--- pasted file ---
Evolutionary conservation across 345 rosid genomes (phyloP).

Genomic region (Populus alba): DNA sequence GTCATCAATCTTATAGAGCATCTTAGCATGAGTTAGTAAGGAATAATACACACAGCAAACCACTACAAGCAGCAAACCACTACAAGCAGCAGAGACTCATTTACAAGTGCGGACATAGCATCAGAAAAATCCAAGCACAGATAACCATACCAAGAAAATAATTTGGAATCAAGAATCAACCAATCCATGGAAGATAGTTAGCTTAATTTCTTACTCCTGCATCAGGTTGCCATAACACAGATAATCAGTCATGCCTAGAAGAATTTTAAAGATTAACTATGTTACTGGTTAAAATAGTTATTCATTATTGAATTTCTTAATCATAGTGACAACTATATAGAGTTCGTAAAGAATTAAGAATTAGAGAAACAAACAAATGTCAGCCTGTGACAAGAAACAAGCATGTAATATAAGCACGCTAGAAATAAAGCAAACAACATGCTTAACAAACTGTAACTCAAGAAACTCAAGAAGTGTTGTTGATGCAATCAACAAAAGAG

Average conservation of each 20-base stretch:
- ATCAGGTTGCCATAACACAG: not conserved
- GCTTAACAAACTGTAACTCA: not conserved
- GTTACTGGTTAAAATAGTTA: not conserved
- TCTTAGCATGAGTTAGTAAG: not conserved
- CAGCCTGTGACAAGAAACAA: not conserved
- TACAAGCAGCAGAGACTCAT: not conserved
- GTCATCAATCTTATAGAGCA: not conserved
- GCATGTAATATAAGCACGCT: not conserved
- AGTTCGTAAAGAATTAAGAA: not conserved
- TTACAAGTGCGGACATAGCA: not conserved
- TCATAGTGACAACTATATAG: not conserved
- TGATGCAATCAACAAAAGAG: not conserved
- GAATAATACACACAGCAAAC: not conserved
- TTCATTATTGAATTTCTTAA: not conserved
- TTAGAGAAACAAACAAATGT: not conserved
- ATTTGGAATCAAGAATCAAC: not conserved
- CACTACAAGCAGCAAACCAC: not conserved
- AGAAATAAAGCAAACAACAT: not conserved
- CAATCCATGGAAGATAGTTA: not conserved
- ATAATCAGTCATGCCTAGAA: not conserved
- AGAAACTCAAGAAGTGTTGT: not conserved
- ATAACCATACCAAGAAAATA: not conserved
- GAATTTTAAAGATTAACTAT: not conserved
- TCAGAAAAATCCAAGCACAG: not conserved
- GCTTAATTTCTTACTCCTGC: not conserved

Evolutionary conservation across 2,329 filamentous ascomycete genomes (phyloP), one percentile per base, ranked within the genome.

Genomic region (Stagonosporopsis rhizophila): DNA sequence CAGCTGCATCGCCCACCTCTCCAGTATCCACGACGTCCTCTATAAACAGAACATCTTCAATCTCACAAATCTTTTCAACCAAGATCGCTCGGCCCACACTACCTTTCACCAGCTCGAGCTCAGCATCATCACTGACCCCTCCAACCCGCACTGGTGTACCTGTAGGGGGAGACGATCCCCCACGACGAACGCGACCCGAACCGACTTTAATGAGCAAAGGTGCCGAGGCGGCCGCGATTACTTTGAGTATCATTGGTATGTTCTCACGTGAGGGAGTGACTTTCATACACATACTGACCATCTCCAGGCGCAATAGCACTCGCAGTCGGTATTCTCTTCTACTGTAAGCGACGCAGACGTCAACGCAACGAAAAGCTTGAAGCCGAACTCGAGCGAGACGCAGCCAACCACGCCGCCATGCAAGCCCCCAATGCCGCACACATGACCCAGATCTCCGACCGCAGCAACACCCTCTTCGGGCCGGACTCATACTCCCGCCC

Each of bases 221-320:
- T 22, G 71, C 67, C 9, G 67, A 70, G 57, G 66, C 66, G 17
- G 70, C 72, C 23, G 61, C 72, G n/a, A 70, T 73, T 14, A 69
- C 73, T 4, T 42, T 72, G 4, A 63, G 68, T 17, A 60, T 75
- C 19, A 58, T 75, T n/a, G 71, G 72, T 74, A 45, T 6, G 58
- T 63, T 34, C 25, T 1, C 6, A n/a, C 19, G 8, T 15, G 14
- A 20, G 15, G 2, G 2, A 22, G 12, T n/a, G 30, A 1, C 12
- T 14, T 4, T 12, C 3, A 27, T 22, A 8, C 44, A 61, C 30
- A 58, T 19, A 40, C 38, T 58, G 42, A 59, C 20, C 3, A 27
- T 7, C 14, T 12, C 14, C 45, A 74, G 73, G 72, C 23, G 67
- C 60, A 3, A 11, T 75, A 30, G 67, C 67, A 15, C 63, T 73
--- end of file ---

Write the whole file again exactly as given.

Evolutionary conservation across 345 rosid genomes (phyloP).

Genomic region (Populus alba): DNA sequence GTCATCAATCTTATAGAGCATCTTAGCATGAGTTAGTAAGGAATAATACACACAGCAAACCACTACAAGCAGCAAACCACTACAAGCAGCAGAGACTCATTTACAAGTGCGGACATAGCATCAGAAAAATCCAAGCACAGATAACCATACCAAGAAAATAATTTGGAATCAAGAATCAACCAATCCATGGAAGATAGTTAGCTTAATTTCTTACTCCTGCATCAGGTTGCCATAACACAGATAATCAGTCATGCCTAGAAGAATTTTAAAGATTAACTATGTTACTGGTTAAAATAGTTATTCATTATTGAATTTCTTAATCATAGTGACAACTATATAGAGTTCGTAAAGAATTAAGAATTAGAGAAACAAACAAATGTCAGCCTGTGACAAGAAACAAGCATGTAATATAAGCACGCTAGAAATAAAGCAAACAACATGCTTAACAAACTGTAACTCAAGAAACTCAAGAAGTGTTGTTGATGCAATCAACAAAAGAG

Average conservation of each 20-base stretch:
- ATCAGGTTGCCATAACACAG: not conserved
- GCTTAACAAACTGTAACTCA: not conserved
- GTTACTGGTTAAAATAGTTA: not conserved
- TCTTAGCATGAGTTAGTAAG: not conserved
- CAGCCTGTGACAAGAAACAA: not conserved
- TACAAGCAGCAGAGACTCAT: not conserved
- GTCATCAATCTTATAGAGCA: not conserved
- GCATGTAATATAAGCACGCT: not conserved
- AGTTCGTAAAGAATTAAGAA: not conserved
- TTACAAGTGCGGACATAGCA: not conserved
- TCATAGTGACAACTATATAG: not conserved
- TGATGCAATCAACAAAAGAG: not conserved
- GAATAATACACACAGCAAAC: not conserved
- TTCATTATTGAATTTCTTAA: not conserved
- TTAGAGAAACAAACAAATGT: not conserved
- ATTTGGAATCAAGAATCAAC: not conserved
- CACTACAAGCAGCAAACCAC: not conserved
- AGAAATAAAGCAAACAACAT: not conserved
- CAATCCATGGAAGATAGTTA: not conserved
- ATAATCAGTCATGCCTAGAA: not conserved
- AGAAACTCAAGAAGTGTTGT: not conserved
- ATAACCATACCAAGAAAATA: not conserved
- GAATTTTAAAGATTAACTAT: not conserved
- TCAGAAAAATCCAAGCACAG: not conserved
- GCTTAATTTCTTACTCCTGC: not conserved

Evolutionary conservation across 2,329 filamentous ascomycete genomes (phyloP), one percentile per base, ranked within the genome.

Genomic region (Stagonosporopsis rhizophila): DNA sequence CAGCTGCATCGCCCACCTCTCCAGTATCCACGACGTCCTCTATAAACAGAACATCTTCAATCTCACAAATCTTTTCAACCAAGATCGCTCGGCCCACACTACCTTTCACCAGCTCGAGCTCAGCATCATCACTGACCCCTCCAACCCGCACTGGTGTACCTGTAGGGGGAGACGATCCCCCACGACGAACGCGACCCGAACCGACTTTAATGAGCAAAGGTGCCGAGGCGGCCGCGATTACTTTGAGTATCATTGGTATGTTCTCACGTGAGGGAGTGACTTTCATACACATACTGACCATCTCCAGGCGCAATAGCACTCGCAGTCGGTATTCTCTTCTACTGTAAGCGACGCAGACGTCAACGCAACGAAAAGCTTGAAGCCGAACTCGAGCGAGACGCAGCCAACCACGCCGCCATGCAAGCCCCCAATGCCGCACACATGACCCAGATCTCCGACCGCAGCAACACCCTCTTCGGGCCGGACTCATACTCCCGCCC

Each of bases 221-320:
- T 22, G 71, C 67, C 9, G 67, A 70, G 57, G 66, C 66, G 17
- G 70, C 72, C 23, G 61, C 72, G n/a, A 70, T 73, T 14, A 69
- C 73, T 4, T 42, T 72, G 4, A 63, G 68, T 17, A 60, T 75
- C 19, A 58, T 75, T n/a, G 71, G 72, T 74, A 45, T 6, G 58
- T 63, T 34, C 25, T 1, C 6, A n/a, C 19, G 8, T 15, G 14
- A 20, G 15, G 2, G 2, A 22, G 12, T n/a, G 30, A 1, C 12
- T 14, T 4, T 12, C 3, A 27, T 22, A 8, C 44, A 61, C 30
- A 58, T 19, A 40, C 38, T 58, G 42, A 59, C 20, C 3, A 27
- T 7, C 14, T 12, C 14, C 45, A 74, G 73, G 72, C 23, G 67
- C 60, A 3, A 11, T 75, A 30, G 67, C 67, A 15, C 63, T 73